Howard University Renames College of Fine Arts After Chadwick Boseman
Howard University will name its newly re-established College of Fine Arts in honor of the actor and alumnus Chadwick Boseman, university officials said on Wednesday.
Before his death last year, Mr. Boseman had expressed his support for re-establishing the College of Fine Arts, Wayne A.I. Frederick, the president of Howard University, said in a news release.
“Chadwick’s love for Howard University was sincere, and although he did not live to see those plans through to fruition, it is my honor to ensure his legacy lives on through the Chadwick A. Boseman College of Fine Arts with the support of his wife and the Chadwick Boseman Foundation,” Mr. Frederick said.
He added that Robert A. Iger, the Walt Disney Company’s executive chairman, would lead fund-raising efforts for a new facility. Mr. Frederick said Mr. Iger had “volunteered to lead the fund-raising effort to build a state-of-the-art facility and endowment for the college.”
Howard, founded in 1867 and one of the country’s leading historically Black colleges and universities, announced this month that the actress and alumna Phylicia Rashad would serve as dean of the college.
“Unrelenting in his pursuit of excellence, Chadwick was possessed with a passion for inquiry and a determination to tell stories — through acting, writing and directing — that revealed the beauty and complexity of our human spirit,” Ms. Rashad said in the school’s statement.
Plans to reestablish Howard’s College of Fine Arts were announced in early 2018, the same year that Mr. Boseman served as commencement speaker. The new facility will also house the Cathy Hughes School of Communications and the university’s television and radio stations.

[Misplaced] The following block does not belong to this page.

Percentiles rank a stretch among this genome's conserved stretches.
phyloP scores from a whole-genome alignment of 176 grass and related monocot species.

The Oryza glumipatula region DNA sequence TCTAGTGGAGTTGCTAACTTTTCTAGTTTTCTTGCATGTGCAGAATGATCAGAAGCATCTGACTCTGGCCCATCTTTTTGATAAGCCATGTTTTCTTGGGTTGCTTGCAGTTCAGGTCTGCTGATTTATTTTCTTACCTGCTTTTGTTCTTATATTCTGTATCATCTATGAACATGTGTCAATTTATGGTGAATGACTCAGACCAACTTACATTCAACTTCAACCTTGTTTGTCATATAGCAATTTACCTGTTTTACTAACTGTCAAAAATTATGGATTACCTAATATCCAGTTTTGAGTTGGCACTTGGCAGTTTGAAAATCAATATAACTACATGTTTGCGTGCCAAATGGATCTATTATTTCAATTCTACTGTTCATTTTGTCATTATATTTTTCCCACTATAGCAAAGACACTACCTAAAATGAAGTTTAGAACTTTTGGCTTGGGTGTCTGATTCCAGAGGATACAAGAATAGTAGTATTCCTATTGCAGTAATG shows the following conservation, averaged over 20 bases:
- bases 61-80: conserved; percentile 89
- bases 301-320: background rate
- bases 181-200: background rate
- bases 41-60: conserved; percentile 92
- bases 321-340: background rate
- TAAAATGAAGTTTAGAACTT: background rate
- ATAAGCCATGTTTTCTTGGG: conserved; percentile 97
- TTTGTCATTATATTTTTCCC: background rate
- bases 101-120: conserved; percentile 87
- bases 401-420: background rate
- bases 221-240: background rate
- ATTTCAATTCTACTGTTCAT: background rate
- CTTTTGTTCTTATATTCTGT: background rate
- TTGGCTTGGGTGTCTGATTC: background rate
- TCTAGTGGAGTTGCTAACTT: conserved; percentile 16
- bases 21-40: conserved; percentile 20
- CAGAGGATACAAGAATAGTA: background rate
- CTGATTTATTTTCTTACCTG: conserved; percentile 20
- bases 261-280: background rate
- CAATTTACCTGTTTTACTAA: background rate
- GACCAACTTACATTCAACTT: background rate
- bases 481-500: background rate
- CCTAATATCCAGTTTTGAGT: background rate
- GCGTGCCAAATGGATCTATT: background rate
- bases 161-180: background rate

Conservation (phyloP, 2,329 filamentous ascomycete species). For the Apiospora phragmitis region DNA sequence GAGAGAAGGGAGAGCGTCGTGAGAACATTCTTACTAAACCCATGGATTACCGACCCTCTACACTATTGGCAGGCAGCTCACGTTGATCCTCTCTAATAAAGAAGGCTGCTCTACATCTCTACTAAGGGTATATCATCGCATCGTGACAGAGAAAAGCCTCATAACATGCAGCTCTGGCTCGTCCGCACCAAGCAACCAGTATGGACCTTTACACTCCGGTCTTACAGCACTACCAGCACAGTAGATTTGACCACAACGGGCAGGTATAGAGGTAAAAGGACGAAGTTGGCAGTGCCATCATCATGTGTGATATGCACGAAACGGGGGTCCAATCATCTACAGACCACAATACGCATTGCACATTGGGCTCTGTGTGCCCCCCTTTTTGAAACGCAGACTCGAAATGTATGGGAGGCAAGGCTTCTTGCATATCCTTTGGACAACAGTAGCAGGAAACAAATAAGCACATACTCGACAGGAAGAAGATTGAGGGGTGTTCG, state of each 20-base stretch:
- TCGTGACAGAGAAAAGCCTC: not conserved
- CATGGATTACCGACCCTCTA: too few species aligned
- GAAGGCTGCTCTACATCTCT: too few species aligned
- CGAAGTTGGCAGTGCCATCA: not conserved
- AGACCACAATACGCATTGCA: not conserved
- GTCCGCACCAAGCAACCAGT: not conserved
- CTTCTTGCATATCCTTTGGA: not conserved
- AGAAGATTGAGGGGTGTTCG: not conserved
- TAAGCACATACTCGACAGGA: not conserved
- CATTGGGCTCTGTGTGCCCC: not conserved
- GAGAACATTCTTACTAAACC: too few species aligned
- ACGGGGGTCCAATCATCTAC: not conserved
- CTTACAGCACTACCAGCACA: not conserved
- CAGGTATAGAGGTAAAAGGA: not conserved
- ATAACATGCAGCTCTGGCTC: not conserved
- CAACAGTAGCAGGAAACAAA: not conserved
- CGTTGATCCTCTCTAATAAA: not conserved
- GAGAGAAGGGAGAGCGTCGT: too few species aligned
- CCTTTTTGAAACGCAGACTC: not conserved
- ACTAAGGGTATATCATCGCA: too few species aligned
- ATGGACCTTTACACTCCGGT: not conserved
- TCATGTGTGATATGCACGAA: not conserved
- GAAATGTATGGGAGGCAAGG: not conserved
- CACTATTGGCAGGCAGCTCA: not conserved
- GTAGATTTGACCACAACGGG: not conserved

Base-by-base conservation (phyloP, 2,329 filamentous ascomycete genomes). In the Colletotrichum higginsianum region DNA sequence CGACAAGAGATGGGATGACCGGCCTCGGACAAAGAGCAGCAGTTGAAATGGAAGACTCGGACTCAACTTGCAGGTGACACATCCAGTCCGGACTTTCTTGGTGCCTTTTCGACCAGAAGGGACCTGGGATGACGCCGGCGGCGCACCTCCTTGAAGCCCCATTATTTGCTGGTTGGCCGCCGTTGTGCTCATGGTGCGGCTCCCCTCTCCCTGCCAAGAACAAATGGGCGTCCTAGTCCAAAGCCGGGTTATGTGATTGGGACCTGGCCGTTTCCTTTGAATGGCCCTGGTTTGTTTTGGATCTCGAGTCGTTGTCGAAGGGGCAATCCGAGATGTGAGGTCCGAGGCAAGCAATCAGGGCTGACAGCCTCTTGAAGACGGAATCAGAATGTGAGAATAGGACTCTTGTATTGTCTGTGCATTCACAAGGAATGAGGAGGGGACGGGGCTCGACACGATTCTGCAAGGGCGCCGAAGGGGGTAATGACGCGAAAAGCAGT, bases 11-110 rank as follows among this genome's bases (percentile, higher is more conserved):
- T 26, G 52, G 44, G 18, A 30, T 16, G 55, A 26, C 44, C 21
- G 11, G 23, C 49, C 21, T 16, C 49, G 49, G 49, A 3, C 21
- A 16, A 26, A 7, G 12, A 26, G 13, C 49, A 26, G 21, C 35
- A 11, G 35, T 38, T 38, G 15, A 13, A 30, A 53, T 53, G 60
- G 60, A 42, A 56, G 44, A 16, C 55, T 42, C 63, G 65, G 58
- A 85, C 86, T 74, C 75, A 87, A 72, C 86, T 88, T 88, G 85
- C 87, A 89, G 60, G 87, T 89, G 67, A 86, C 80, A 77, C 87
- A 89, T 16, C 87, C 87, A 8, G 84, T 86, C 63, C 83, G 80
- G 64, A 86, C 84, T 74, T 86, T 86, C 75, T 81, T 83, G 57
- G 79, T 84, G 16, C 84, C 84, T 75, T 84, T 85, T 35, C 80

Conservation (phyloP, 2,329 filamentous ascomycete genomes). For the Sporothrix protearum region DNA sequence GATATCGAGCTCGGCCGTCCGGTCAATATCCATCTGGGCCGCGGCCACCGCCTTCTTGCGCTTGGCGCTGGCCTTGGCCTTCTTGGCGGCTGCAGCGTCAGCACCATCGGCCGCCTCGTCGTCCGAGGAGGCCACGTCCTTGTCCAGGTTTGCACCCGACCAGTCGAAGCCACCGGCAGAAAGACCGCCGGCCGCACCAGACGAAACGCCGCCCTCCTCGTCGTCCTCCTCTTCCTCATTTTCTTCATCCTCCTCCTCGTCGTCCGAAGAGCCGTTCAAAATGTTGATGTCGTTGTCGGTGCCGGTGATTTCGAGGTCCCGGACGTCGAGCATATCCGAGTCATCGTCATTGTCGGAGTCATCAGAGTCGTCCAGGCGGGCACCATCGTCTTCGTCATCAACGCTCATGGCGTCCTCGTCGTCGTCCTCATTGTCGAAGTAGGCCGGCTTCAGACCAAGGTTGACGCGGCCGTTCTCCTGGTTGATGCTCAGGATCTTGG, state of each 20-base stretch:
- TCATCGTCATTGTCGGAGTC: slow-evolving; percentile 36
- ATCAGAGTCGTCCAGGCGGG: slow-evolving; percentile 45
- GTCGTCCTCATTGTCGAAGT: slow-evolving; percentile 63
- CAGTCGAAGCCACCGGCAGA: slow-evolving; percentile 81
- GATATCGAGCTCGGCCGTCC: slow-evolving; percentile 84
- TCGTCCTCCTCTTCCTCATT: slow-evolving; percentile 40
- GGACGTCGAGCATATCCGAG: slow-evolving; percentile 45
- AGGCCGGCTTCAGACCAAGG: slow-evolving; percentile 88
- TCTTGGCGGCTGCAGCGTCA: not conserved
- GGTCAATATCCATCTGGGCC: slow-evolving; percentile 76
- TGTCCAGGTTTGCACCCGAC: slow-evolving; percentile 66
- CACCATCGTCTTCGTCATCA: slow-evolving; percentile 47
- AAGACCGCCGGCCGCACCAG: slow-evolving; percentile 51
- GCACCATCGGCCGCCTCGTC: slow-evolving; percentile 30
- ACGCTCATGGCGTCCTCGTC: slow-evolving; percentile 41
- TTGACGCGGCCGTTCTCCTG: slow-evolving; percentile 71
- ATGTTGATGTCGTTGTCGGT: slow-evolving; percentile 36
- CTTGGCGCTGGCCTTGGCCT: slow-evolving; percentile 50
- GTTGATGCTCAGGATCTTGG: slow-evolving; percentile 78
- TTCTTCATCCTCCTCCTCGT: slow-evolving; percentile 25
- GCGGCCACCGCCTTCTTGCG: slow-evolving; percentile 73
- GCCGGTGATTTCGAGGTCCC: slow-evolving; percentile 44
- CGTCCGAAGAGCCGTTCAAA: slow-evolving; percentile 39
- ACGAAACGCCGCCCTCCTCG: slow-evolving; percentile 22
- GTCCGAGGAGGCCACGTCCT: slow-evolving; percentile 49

Howard merged the College of Fine Arts with the College of Arts and Sciences in the late 1990s, after financial problems led to employee cuts. Students protested against the consolidation in 1997, and Mr. Boseman helped lead the demonstration, the school said. After graduating in 2000 with a Bachelor of Fine Arts in directing, Mr. Boseman remained involved in conversations about the school. He died of colon cancer last August at 43, and was nominated for an Academy Award this year for his performance in “Ma Rainey’s Black Bottom.”
Mr. Iger said in a statement that the college named in Mr. Boseman’s honor would provide opportunities for future generations of artists to follow in his footsteps.
Stephen Moore, 31, who graduated from Howard with a degree in music history in 2013, said in an interview that the decision to rename the college couldn’t have come at a more perfect time. He said the change may encourage to students to “be as great, if not greater” than Mr. Boseman and Ms. Rashad.
“I think this will serve as a catalyst for not only current students but upcoming students to go beyond what we think is our best,” Mr. Moore said. “Going back to what Mr. Boseman did in his career, he definitely personified our motto: excellence in truth and service.”
But other recent changes at the university have not been welcomed.
Last fall, the university’s board of trustees approved a decision to scrap the classics department, the only such department at a historical Black university. The decision drew ire and protests, leading to an online petition with over 5,000 signatures in support of saving the department. Students have also created awareness online, demonstrating with the hashtag #SaveHUClassics on their social media accounts.
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